Textbook Mishaps, or, “Wiener Coffee.” TV gaijin.

reccaspriteI’ve come across some interesting textbooks in my day. Yep. I’ll save my rants about textbook cover art for another post, though. Today I’m talking about mistakes and odd illustrations and other nifty stuff.

A Japanese book I once had featured a fake sample menu from a cafe. One of the items was something called “Vienna Coffee” which in Japanese is Uinna Koohii ウィンナコーヒー. This Vienna Coffee was on the menu twice, once as hot and once as ice. But a printing mistake had been made….the second time it was mentioned it was written Uinnaa Koohii (Wiener Coffee, or Hot Dog Coffee) ウィンナーコーヒー.  Note that the first one does not have a longer-held “na” while the second one does.

As you can imagine, my teacher and I were collapsing with laughter at this point. “Wiener Coffee! Hahahaha!”

I also clearly remember a hilarious l’il sign I saw while on an exchange student campout-retreat-thing in Okinawa during my high school exchange student times…. Over the hot tray of mini-hotdogs there was a Japanse sign that said “Only take 2 wieners” or something akin to that. So of course, one of my fellow gaijin (foreigner) girls pointed out the sign to me and we cracked up. But that doesn’t relate to textbooks, does it? u_u;;; Maybe I’ll try to write about my exchange experiences another time…

Well, here’s another thing. All the Japanese textbooks (for intermediate and above) that I’ve used are ones from Japan. As such, they all seem to like to use manga-esque drawings of silly gaijin stumbling their way through Japan. No, they’re not offensive. They’re just blond, blue-eyed gaijin who otherwise have very good Japanese on the cassette tape/transcript/whatever. Suspiciously good. Perhaps they’re some weird blond blue-eyed Japanese person, like Usagi Tsukino from Sailor Moon.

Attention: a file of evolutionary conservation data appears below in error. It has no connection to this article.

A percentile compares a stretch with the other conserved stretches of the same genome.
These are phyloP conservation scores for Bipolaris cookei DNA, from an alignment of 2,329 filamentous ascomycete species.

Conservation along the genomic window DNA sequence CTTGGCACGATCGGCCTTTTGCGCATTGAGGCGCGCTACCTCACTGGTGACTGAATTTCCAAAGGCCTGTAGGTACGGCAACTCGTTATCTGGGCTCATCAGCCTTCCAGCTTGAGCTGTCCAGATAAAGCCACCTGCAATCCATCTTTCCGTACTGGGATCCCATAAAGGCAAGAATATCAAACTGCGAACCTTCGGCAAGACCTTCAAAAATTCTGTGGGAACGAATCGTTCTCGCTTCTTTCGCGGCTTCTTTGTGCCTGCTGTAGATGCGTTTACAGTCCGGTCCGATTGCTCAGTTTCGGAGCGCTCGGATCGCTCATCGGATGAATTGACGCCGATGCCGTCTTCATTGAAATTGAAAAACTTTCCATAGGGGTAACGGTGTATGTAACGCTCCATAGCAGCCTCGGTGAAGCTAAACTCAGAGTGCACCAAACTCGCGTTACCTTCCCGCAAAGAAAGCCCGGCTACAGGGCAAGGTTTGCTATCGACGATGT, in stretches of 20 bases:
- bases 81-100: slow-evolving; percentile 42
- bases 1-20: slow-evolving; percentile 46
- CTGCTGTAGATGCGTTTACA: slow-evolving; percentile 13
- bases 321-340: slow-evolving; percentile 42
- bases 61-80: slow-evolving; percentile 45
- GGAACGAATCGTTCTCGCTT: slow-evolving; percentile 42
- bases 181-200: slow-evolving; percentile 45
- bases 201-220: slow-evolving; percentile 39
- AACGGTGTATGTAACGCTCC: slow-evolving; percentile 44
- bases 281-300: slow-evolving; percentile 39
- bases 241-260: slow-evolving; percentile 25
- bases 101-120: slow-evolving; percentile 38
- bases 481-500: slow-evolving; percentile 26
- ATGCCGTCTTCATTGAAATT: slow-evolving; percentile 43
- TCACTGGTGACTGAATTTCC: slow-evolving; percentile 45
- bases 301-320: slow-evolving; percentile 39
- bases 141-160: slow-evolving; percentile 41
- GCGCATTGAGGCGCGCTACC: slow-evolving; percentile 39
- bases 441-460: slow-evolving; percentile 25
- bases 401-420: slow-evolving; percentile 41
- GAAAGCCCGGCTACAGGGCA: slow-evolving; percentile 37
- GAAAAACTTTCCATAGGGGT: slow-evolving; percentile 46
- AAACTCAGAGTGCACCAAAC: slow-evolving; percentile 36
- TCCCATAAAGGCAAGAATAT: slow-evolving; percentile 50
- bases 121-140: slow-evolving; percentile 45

One textbook I had to look through once (beginners’ textbook, written in the USA) had some little manga-style conversation comics to make things interesting. One character in it, Son-san, was apparently supposed to be a girl. But I must have overlooked her first name somewhere and got very confused later when Ms. Son talked about going on a shopping spree and buying too many blouses and skirts. Because, you see, she was wearing pants and she was completely flat. I don’t mean modestly-breasted so as not to make a distracting illustration, I mean FLAT. Add to this the fact that many Asian guys (especially ones into anime who might be taking Japanese and therefore showing up in a textbook) have long, straight hair….and yeah, I just thought this Son-san was a dude with long hair.

That textbook also featured some “funny gaijin mistakes” made by the main character when travelling in Japan. HAHA IT’S SO FUNNY…..UNTIL IT HAPPENS TO YOU! Nah, it’s pretty funny, I’m just kidding. One of these situations involved Mr. blond hair gaijin riding in a train and finally finding an empty seat. He asks the woman next to it if he can sit down but instead of saying that (suwatte mo ii desu ka?), he says “can I touch?” (sawatte mo ii desu ka?). Oh No! Although I can’t help but think the woman was surprised only because she was being molested by a gaijin unlike the usual Japanese chikan male.

Whoops, shoulda taken the women’s-only car!!!!